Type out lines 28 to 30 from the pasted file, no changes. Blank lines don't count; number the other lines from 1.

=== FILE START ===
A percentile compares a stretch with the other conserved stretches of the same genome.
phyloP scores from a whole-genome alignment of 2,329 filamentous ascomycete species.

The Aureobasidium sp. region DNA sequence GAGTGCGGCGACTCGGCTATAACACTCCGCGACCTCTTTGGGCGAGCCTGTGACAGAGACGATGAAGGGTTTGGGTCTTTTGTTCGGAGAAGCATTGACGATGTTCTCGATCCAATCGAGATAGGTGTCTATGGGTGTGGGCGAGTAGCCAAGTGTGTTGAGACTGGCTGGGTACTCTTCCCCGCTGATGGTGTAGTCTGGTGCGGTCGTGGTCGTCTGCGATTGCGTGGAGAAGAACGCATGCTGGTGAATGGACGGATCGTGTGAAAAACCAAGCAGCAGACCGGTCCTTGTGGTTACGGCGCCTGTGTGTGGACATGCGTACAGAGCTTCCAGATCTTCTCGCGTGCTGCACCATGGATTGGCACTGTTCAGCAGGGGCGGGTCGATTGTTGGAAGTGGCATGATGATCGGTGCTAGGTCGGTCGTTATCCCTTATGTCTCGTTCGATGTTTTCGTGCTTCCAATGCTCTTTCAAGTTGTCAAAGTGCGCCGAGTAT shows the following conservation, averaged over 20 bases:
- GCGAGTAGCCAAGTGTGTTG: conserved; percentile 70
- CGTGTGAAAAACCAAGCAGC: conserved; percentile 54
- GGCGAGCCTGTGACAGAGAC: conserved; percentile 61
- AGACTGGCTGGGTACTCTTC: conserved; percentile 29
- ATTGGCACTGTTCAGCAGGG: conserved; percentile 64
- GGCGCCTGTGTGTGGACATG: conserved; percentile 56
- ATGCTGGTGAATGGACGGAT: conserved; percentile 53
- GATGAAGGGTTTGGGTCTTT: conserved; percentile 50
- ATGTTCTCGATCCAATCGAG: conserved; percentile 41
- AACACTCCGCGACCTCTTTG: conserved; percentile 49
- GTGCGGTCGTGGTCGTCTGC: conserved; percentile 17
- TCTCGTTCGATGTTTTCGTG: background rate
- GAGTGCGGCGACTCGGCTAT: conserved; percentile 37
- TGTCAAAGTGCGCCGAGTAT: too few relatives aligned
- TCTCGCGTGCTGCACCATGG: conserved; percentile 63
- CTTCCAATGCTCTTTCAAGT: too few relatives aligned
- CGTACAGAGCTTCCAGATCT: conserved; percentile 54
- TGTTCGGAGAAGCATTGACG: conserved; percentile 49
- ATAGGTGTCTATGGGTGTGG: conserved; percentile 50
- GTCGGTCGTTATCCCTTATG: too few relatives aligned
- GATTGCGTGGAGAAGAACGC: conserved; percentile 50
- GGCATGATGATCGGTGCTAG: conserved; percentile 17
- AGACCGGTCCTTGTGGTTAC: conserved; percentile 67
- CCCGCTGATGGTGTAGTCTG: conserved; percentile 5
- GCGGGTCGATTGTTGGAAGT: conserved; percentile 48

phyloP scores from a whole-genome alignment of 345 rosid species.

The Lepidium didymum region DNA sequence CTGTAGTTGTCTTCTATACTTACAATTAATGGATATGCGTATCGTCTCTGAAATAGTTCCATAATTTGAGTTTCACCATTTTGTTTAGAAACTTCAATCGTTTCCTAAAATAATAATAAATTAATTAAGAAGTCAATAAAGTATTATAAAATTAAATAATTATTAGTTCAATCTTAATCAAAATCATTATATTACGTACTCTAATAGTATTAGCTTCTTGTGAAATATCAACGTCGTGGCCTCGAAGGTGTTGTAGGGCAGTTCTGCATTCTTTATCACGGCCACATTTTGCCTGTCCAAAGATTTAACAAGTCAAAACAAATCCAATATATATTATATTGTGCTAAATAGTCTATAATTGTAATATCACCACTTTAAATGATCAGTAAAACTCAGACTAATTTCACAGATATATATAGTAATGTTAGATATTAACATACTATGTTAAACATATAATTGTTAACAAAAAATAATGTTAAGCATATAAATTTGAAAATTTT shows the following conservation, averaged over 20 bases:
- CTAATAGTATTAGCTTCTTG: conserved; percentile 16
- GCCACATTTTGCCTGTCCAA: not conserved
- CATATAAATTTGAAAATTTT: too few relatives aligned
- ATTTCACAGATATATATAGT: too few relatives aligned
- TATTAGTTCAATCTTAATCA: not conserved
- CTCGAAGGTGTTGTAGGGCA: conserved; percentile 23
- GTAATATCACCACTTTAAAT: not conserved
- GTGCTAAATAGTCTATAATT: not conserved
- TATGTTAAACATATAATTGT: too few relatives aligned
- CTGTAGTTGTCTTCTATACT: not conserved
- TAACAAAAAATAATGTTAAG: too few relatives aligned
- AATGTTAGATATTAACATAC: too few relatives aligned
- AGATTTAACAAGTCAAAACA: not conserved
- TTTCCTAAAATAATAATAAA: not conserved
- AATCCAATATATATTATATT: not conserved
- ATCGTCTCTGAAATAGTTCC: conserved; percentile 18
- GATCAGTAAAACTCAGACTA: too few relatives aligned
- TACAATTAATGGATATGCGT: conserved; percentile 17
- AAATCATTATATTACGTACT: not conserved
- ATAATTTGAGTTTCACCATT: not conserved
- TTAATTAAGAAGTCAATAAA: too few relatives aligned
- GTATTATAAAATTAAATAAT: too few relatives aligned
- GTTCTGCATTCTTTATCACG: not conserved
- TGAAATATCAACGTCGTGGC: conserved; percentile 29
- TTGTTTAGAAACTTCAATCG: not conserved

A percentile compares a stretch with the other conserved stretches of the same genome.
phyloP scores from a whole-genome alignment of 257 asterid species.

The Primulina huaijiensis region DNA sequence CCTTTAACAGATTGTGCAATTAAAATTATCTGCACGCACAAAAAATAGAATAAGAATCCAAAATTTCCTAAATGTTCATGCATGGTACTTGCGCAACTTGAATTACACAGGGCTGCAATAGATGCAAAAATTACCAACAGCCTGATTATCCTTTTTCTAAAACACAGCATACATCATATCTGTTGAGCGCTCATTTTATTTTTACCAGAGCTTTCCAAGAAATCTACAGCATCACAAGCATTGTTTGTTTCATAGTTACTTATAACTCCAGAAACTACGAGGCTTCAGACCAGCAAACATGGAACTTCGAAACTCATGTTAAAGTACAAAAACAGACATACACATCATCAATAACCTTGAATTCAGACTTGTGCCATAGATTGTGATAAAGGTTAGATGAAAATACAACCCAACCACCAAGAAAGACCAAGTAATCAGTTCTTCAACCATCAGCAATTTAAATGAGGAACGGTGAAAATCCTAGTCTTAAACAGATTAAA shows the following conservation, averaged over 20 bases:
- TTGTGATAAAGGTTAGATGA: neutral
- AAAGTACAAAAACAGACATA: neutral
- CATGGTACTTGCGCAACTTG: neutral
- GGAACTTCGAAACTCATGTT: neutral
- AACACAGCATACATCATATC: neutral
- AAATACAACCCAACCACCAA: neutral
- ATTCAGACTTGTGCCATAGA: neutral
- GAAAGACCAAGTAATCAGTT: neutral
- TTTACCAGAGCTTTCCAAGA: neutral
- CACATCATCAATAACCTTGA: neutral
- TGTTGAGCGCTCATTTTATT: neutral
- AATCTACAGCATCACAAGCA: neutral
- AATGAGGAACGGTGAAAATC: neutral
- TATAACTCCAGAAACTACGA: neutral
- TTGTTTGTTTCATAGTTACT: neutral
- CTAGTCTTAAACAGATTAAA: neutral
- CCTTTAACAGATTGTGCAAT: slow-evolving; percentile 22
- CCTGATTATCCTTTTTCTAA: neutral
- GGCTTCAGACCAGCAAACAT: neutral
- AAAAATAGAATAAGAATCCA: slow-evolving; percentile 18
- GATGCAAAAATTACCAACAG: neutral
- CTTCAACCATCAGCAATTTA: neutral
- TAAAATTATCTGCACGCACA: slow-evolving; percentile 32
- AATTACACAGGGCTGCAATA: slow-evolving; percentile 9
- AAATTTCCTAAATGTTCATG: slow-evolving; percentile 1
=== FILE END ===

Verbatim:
- GCGGGTCGATTGTTGGAAGT: conserved; percentile 48

phyloP scores from a whole-genome alignment of 345 rosid species.

The Lepidium didymum region DNA sequence CTGTAGTTGTCTTCTATACTTACAATTAATGGATATGCGTATCGTCTCTGAAATAGTTCCATAATTTGAGTTTCACCATTTTGTTTAGAAACTTCAATCGTTTCCTAAAATAATAATAAATTAATTAAGAAGTCAATAAAGTATTATAAAATTAAATAATTATTAGTTCAATCTTAATCAAAATCATTATATTACGTACTCTAATAGTATTAGCTTCTTGTGAAATATCAACGTCGTGGCCTCGAAGGTGTTGTAGGGCAGTTCTGCATTCTTTATCACGGCCACATTTTGCCTGTCCAAAGATTTAACAAGTCAAAACAAATCCAATATATATTATATTGTGCTAAATAGTCTATAATTGTAATATCACCACTTTAAATGATCAGTAAAACTCAGACTAATTTCACAGATATATATAGTAATGTTAGATATTAACATACTATGTTAAACATATAATTGTTAACAAAAAATAATGTTAAGCATATAAATTTGAAAATTTT shows the following conservation, averaged over 20 bases: